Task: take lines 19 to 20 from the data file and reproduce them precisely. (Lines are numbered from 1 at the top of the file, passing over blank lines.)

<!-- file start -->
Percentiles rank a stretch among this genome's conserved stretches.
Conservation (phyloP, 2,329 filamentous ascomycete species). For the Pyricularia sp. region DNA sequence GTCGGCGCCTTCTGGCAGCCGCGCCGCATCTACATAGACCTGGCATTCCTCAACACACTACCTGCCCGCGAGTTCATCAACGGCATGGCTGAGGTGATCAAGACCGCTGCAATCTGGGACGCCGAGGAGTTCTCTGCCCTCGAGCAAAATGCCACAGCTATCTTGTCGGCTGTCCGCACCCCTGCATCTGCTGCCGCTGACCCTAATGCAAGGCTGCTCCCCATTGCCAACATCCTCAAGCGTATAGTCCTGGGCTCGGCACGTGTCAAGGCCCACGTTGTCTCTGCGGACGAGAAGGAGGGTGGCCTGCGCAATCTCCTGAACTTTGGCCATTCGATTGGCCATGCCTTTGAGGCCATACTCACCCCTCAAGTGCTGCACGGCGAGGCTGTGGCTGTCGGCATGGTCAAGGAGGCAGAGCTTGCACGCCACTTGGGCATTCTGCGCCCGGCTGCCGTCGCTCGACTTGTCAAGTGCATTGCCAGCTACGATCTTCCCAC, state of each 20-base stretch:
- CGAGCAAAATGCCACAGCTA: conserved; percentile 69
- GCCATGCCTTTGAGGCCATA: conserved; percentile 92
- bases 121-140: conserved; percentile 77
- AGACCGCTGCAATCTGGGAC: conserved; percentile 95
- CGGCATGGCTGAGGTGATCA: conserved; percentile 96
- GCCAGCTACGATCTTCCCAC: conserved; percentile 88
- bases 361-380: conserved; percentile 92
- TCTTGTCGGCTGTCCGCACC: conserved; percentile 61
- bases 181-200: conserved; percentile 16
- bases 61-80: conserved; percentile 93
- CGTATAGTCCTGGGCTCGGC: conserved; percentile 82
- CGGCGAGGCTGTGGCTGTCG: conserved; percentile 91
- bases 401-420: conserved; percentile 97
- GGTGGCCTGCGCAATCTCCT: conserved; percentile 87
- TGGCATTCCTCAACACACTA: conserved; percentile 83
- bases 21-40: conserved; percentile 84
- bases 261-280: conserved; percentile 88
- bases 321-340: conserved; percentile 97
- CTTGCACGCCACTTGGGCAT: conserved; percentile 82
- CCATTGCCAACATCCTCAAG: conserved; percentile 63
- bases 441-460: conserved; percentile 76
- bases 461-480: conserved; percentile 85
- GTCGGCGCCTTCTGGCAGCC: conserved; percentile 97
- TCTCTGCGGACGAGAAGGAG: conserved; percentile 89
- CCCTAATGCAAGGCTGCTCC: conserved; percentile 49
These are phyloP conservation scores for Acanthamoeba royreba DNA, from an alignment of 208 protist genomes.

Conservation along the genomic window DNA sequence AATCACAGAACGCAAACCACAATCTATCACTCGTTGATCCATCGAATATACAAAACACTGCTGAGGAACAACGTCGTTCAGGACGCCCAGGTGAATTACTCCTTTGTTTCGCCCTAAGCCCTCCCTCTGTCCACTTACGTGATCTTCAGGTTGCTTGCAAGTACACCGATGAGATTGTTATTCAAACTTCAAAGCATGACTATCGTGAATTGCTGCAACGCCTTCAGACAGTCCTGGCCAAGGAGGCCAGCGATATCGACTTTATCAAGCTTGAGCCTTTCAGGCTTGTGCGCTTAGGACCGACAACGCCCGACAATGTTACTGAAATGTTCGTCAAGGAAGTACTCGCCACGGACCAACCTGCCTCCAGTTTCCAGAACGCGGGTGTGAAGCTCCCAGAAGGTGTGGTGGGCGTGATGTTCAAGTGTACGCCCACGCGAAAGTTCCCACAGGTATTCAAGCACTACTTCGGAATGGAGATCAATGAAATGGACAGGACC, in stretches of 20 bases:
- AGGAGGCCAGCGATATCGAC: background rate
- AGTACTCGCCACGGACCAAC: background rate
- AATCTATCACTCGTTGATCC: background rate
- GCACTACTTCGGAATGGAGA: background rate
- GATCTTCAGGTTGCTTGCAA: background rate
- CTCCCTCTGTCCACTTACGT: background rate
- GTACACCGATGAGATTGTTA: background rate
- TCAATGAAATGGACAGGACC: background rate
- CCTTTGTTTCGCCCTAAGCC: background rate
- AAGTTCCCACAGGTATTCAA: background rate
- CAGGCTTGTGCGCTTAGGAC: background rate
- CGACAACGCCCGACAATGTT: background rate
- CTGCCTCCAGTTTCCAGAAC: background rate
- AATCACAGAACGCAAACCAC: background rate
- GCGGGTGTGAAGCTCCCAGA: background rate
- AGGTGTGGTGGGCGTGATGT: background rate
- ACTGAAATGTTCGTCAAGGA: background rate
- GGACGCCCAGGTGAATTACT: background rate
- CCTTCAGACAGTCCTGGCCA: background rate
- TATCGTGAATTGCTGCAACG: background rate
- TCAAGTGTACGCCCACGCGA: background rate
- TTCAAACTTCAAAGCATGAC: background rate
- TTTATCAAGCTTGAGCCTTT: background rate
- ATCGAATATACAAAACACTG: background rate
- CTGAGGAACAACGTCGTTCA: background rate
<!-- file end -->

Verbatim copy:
- bases 261-280: conserved; percentile 88
- bases 321-340: conserved; percentile 97